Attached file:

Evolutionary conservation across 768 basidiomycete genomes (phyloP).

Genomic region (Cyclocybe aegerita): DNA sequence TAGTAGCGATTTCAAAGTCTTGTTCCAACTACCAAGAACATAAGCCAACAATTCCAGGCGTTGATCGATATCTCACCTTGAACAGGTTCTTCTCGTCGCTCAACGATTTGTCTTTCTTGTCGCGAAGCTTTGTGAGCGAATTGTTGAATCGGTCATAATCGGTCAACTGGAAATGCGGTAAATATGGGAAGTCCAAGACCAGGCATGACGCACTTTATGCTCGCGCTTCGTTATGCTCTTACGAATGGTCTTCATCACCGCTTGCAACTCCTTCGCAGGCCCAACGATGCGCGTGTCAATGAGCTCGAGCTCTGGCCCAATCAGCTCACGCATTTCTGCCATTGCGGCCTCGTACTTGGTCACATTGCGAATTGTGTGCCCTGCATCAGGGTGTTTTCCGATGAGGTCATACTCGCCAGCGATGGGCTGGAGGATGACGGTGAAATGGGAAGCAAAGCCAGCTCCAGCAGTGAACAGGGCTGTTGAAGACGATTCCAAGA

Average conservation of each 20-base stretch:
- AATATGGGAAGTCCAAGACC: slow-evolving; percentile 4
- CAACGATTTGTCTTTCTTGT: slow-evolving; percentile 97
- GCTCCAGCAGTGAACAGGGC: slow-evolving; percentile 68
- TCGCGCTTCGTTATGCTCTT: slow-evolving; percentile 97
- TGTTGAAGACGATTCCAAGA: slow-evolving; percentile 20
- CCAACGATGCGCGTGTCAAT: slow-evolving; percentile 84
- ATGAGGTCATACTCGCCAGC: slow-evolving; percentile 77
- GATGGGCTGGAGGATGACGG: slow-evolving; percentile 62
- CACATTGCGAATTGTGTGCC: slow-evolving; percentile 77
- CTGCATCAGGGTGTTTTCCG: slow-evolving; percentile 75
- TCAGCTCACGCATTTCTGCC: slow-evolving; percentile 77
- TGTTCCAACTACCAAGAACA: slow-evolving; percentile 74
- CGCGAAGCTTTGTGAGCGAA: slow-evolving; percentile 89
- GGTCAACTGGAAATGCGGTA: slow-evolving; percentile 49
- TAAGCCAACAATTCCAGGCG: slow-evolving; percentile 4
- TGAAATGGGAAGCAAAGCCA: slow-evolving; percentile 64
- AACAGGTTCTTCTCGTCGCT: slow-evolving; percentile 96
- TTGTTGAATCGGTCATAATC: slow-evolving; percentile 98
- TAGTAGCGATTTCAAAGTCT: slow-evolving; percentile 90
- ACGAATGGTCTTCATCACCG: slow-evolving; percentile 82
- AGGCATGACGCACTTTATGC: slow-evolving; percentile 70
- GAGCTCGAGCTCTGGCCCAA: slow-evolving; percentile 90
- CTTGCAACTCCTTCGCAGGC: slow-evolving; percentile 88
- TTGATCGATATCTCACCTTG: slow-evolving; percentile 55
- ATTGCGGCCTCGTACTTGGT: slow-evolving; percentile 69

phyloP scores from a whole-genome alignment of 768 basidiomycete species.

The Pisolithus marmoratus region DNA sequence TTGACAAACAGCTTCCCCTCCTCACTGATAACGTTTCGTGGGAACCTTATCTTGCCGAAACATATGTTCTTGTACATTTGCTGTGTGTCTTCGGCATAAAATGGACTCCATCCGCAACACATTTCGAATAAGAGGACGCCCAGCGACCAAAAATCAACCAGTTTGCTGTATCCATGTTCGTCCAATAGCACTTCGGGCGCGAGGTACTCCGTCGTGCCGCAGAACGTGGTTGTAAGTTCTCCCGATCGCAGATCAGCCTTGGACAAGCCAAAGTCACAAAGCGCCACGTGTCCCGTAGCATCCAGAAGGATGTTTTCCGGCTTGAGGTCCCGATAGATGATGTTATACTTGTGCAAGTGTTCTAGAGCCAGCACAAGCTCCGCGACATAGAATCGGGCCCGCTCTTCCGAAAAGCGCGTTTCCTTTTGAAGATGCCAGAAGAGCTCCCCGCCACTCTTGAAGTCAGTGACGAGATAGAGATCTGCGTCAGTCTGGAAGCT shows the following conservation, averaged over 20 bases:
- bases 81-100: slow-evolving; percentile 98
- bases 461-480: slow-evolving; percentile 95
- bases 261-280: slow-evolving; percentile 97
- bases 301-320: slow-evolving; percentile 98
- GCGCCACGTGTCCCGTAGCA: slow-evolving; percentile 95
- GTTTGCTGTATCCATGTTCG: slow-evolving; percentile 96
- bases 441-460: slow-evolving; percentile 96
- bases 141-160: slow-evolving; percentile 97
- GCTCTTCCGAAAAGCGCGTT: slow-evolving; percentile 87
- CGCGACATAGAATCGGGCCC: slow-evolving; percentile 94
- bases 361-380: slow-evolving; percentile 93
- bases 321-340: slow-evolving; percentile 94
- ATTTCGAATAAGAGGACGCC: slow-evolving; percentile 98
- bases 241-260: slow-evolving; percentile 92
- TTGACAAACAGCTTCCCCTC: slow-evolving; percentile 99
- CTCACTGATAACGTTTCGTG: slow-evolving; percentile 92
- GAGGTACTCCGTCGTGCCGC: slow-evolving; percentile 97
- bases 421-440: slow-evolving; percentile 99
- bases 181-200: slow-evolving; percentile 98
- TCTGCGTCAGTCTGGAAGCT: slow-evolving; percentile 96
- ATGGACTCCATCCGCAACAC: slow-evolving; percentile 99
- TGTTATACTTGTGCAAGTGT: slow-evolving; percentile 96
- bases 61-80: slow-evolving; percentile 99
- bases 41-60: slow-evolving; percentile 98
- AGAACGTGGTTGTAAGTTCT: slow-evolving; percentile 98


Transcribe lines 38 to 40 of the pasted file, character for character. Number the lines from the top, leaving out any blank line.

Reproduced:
- bases 141-160: slow-evolving; percentile 97
- GCTCTTCCGAAAAGCGCGTT: slow-evolving; percentile 87
- CGCGACATAGAATCGGGCCC: slow-evolving; percentile 94